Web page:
Concerns:

  • The UK is an “international hub” for the creative industries, and access to the EU is “crucial” to maintain this.
  • The EU received the majority of the UK’s creative industries services exports in 2014. 80% of UK businesses trade with the EU, and this is valuable for small, creative businesses.
  • New trade agreements and export markets may mean new intellectual property (IP) and copyright laws, which could put designers’ work at risk.

Suggestions:

  • The creative industries and Government should join together to keep access to EU markets, and to tackle trade barriers. Freedom to invest in or gain investment from EU businesses should also be retained.
  • IP and copyright protection should be made a priority.

Regulation and IP

Access to the EU’s digital single market, and to protection from EU copyright and IP laws, could be undermined when the UK leaves the EU. The Digital Single Market allows free movement of digital goods and services across EU member states, and also regulates copyright of digital content.

Concerns:

  • The UK provides good copyright protection under the Copyright, Designs and Patents Act 1988 – but many rules around UK copyright are actually derived from EU Directives. For example, UK product and furniture designers currently benefit from an EU ruling which grants protection of aesthetic design, as well as functional design – this would no longer apply. UK businesses may need to apply for both UK and EU trademark and design protection after Brexit to be fully protected.
  • Reduced copyright protection would put UK businesses at a “competitive disadvantage” compared to competitors, as would lack of access to the Digital Single Market.
  • Building new trading relationships with non-EU countries could also help to increase copyright protection, as cooperation is formed with overseas countries – but it’s also important to maintain cooperation with the EU.

Suggestions:

  • The UK should maintain cooperation with Europol and other European law enforcement agencies.
  • It should assert its voice in the World Intellectual Property Organisation, and should continue to be associated with the Digital Single Market.
  • It should also develop a similar law to the EU’s Community Unregistered Design Right, which protects aesthetic design.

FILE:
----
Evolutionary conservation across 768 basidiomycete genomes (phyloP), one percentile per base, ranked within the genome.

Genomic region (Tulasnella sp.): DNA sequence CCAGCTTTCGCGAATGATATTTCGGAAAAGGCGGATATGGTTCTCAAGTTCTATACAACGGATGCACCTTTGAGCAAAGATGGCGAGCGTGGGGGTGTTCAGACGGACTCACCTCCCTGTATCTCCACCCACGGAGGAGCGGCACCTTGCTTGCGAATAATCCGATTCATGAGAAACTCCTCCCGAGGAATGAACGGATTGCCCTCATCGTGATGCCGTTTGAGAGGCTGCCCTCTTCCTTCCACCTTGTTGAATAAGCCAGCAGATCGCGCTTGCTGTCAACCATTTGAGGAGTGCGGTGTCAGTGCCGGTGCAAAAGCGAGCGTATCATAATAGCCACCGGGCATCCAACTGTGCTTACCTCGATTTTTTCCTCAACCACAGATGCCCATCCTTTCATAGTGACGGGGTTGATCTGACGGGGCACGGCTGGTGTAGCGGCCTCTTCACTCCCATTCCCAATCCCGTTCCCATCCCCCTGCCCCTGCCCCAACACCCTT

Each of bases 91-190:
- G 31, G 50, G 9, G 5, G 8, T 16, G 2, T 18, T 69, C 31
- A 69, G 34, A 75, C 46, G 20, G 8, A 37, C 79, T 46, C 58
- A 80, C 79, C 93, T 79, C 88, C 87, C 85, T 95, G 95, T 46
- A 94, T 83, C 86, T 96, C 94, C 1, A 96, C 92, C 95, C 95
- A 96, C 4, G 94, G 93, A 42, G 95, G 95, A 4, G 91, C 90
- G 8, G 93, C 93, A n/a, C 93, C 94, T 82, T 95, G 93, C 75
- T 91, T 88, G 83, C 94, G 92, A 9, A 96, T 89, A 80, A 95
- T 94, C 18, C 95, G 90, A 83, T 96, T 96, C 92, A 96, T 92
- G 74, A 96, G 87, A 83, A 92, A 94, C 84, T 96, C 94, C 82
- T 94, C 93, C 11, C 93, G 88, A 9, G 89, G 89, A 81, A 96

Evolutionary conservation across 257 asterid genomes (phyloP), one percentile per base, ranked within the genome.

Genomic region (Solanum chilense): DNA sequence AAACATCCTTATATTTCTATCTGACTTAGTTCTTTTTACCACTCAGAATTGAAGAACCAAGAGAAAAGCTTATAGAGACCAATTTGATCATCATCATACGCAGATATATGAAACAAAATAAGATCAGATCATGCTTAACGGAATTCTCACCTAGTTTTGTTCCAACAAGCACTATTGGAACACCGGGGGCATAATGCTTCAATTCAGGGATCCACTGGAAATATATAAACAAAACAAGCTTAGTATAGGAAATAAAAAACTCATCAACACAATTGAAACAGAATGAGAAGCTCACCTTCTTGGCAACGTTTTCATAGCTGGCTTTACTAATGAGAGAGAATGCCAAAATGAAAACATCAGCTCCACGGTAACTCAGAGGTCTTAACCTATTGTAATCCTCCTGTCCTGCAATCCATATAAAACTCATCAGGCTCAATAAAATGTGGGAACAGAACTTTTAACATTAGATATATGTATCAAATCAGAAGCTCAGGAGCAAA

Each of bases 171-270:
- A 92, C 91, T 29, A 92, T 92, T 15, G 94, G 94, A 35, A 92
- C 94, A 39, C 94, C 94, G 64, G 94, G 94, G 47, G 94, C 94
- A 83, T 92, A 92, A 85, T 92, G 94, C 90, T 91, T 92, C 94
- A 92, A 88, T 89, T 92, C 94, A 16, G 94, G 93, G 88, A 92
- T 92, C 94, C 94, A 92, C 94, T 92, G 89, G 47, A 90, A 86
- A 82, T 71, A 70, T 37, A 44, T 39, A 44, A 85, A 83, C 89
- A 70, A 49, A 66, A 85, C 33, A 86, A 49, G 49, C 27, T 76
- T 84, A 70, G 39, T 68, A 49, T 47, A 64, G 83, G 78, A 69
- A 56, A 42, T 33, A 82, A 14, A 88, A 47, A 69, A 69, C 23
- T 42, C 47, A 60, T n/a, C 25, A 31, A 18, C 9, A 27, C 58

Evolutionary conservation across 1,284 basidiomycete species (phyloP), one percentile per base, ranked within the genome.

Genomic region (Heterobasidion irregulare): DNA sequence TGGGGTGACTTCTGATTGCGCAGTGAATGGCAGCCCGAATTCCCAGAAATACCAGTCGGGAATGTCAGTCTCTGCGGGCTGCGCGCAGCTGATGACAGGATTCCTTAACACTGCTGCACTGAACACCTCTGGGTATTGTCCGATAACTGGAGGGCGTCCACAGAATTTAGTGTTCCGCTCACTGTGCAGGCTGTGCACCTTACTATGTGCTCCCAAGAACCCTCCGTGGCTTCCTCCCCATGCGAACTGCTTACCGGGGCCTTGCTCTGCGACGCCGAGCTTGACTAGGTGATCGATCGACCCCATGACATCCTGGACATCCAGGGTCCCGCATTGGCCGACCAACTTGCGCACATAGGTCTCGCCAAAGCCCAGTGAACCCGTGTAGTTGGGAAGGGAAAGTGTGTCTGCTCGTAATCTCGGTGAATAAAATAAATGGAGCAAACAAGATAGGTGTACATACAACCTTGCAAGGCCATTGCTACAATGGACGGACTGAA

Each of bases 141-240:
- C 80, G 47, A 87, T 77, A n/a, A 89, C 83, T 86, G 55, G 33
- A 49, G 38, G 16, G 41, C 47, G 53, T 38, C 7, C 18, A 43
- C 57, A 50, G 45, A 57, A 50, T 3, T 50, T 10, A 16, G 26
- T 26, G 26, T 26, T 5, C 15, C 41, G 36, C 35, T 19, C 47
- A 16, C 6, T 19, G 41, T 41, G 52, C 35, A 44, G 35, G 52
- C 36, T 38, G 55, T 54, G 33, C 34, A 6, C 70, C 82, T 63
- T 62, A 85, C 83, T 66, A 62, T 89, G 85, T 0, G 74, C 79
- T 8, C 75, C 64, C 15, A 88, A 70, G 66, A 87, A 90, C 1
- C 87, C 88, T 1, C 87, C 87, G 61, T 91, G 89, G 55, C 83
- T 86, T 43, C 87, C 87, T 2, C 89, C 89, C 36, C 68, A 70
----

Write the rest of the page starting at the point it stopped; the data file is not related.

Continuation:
To read the report in full, head here.

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Comments
  • HomeGrown October 31, 2016 at 12:10 pm

    It may mean less creative talent diversity, of course, but it will also enable more home-grown talent (like my nephew) to have more opportunities to fill positions and develop themselves and be brilliant, and not waste their expensive college education rather than be forced into the restaurant or retail industry. Good times ahead and better choice and career prospects for home-grown designers and design graduates.

  • melvyn goodinson October 31, 2016 at 12:29 pm

    I never like these articles, Brexit doesn’t mean less creative talent! Just in our creative industry they don’t like to take risks… We have plenty of talented designers but they get over looked! I remember being a graduate from undergrad and applying for 1000s of jobs and only getting 2 interviews in 2 years! I had to go study an MA to get where i am.

    All the industry wants is experience and a lot of universities don’t offer a placement year, we are flawed from the start at undergrad level! BUT i can see the importance of experience now being 2 years in the industry, just studios and companies need to take these risks, universities need to set grads up properly and we wont need to relay on immigration to boost our design talent…

  • RitaSue Siegel October 31, 2016 at 1:29 pm

    I have been trying to determine how many Americans are currently employed as designers in the US. Would the author of this article please let us know how they define who is a designer and how the figure was determined? Thanks in advance.

  • Howie October 31, 2016 at 6:45 pm

    The whole thing feels like a racket. “Hey, we fear taking handouts from the government to get jobs will dry up, and then we won’t be able to easily import talent to do the jobs.” Um, what?